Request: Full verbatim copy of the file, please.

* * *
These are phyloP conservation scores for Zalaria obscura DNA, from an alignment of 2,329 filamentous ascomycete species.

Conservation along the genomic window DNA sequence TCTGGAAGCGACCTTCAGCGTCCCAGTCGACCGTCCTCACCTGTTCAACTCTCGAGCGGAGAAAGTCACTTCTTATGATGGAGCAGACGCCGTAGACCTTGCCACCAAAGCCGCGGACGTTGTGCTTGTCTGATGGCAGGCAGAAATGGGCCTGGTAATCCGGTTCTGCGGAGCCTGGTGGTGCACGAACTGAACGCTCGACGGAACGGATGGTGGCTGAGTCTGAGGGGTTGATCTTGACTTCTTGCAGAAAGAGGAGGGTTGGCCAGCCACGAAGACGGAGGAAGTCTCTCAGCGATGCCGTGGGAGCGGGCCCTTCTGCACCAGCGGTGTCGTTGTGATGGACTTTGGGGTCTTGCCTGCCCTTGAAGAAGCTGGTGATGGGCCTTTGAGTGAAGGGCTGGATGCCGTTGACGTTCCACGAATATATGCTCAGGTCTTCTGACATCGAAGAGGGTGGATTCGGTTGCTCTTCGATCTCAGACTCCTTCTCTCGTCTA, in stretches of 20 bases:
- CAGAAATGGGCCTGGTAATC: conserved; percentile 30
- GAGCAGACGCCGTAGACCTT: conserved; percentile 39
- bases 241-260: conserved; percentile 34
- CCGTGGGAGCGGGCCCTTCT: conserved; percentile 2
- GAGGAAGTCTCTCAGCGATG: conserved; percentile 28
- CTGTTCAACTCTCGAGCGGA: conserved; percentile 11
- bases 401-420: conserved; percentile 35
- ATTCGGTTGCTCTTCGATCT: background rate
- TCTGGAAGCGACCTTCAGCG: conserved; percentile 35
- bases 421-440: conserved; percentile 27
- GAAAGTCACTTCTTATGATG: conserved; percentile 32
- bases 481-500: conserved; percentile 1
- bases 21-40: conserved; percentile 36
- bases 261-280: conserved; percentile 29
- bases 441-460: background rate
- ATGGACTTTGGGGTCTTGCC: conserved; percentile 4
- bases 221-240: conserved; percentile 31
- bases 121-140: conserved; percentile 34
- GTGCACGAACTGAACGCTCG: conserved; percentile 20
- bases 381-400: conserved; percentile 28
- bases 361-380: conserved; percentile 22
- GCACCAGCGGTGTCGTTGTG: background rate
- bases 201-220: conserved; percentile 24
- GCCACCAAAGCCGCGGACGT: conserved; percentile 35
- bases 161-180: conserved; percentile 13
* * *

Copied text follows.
These are phyloP conservation scores for Zalaria obscura DNA, from an alignment of 2,329 filamentous ascomycete species.

Conservation along the genomic window DNA sequence TCTGGAAGCGACCTTCAGCGTCCCAGTCGACCGTCCTCACCTGTTCAACTCTCGAGCGGAGAAAGTCACTTCTTATGATGGAGCAGACGCCGTAGACCTTGCCACCAAAGCCGCGGACGTTGTGCTTGTCTGATGGCAGGCAGAAATGGGCCTGGTAATCCGGTTCTGCGGAGCCTGGTGGTGCACGAACTGAACGCTCGACGGAACGGATGGTGGCTGAGTCTGAGGGGTTGATCTTGACTTCTTGCAGAAAGAGGAGGGTTGGCCAGCCACGAAGACGGAGGAAGTCTCTCAGCGATGCCGTGGGAGCGGGCCCTTCTGCACCAGCGGTGTCGTTGTGATGGACTTTGGGGTCTTGCCTGCCCTTGAAGAAGCTGGTGATGGGCCTTTGAGTGAAGGGCTGGATGCCGTTGACGTTCCACGAATATATGCTCAGGTCTTCTGACATCGAAGAGGGTGGATTCGGTTGCTCTTCGATCTCAGACTCCTTCTCTCGTCTA, in stretches of 20 bases:
- CAGAAATGGGCCTGGTAATC: conserved; percentile 30
- GAGCAGACGCCGTAGACCTT: conserved; percentile 39
- bases 241-260: conserved; percentile 34
- CCGTGGGAGCGGGCCCTTCT: conserved; percentile 2
- GAGGAAGTCTCTCAGCGATG: conserved; percentile 28
- CTGTTCAACTCTCGAGCGGA: conserved; percentile 11
- bases 401-420: conserved; percentile 35
- ATTCGGTTGCTCTTCGATCT: background rate
- TCTGGAAGCGACCTTCAGCG: conserved; percentile 35
- bases 421-440: conserved; percentile 27
- GAAAGTCACTTCTTATGATG: conserved; percentile 32
- bases 481-500: conserved; percentile 1
- bases 21-40: conserved; percentile 36
- bases 261-280: conserved; percentile 29
- bases 441-460: background rate
- ATGGACTTTGGGGTCTTGCC: conserved; percentile 4
- bases 221-240: conserved; percentile 31
- bases 121-140: conserved; percentile 34
- GTGCACGAACTGAACGCTCG: conserved; percentile 20
- bases 381-400: conserved; percentile 28
- bases 361-380: conserved; percentile 22
- GCACCAGCGGTGTCGTTGTG: background rate
- bases 201-220: conserved; percentile 24
- GCCACCAAAGCCGCGGACGT: conserved; percentile 35
- bases 161-180: conserved; percentile 13